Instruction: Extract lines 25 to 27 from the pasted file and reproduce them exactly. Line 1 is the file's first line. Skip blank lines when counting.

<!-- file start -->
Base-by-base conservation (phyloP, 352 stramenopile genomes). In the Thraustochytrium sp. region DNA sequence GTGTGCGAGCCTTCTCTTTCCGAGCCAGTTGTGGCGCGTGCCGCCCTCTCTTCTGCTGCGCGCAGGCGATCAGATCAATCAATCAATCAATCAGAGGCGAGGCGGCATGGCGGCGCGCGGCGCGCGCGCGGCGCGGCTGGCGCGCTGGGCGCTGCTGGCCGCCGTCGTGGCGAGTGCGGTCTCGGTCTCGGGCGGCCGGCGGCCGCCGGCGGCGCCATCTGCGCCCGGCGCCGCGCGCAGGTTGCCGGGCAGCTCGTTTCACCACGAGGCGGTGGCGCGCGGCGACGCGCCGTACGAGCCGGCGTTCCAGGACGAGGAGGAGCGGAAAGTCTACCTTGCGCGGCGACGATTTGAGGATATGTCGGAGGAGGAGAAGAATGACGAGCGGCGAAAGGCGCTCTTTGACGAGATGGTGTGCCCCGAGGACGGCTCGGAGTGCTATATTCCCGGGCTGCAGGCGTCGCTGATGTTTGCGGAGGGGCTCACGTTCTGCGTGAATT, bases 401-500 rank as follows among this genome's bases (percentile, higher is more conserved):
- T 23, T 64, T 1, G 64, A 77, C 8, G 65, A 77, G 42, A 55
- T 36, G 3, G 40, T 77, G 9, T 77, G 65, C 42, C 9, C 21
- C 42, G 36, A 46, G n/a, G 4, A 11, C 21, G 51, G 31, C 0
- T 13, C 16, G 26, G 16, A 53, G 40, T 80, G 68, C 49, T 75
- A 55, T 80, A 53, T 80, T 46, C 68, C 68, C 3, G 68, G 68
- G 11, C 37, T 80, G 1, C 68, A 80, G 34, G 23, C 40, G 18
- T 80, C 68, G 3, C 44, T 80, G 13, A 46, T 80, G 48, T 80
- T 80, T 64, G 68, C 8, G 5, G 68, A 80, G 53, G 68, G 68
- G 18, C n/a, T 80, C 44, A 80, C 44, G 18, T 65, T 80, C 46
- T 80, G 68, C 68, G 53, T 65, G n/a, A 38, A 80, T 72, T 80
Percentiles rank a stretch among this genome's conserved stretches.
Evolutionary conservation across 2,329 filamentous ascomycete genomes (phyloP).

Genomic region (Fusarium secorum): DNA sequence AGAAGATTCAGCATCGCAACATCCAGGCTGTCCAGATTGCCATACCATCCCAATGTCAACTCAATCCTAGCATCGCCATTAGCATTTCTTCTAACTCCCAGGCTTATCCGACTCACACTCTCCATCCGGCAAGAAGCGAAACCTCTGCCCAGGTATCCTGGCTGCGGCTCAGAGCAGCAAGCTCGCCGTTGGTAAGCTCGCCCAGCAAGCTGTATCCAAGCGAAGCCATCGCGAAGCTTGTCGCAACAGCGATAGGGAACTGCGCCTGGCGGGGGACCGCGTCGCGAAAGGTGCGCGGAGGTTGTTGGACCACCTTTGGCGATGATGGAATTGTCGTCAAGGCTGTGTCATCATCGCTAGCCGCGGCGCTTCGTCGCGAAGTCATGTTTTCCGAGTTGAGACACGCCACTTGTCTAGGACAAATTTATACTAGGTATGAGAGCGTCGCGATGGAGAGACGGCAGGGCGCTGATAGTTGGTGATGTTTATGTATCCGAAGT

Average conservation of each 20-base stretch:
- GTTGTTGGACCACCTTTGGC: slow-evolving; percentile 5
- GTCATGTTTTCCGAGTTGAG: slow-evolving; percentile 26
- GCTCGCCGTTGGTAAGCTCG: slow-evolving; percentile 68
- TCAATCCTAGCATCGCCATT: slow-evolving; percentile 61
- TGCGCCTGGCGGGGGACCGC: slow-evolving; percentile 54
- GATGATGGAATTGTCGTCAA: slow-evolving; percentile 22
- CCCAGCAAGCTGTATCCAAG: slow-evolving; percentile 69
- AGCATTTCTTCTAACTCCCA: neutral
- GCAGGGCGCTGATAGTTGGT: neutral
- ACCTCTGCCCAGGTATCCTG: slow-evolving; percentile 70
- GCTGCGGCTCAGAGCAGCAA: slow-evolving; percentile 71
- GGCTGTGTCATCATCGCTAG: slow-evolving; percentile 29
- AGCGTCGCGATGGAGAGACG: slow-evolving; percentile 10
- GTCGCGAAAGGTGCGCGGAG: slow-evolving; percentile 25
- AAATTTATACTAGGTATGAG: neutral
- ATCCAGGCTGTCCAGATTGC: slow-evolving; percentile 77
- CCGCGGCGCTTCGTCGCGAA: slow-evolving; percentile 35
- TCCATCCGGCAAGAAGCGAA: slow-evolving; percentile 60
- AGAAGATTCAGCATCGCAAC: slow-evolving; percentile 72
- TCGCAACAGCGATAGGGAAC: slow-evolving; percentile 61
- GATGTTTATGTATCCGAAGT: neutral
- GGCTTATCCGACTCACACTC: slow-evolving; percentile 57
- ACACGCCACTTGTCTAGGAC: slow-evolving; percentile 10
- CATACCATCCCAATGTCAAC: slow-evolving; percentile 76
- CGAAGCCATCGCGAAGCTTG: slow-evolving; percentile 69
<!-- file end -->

- ACCTCTGCCCAGGTATCCTG: slow-evolving; percentile 70
- GCTGCGGCTCAGAGCAGCAA: slow-evolving; percentile 71
- GGCTGTGTCATCATCGCTAG: slow-evolving; percentile 29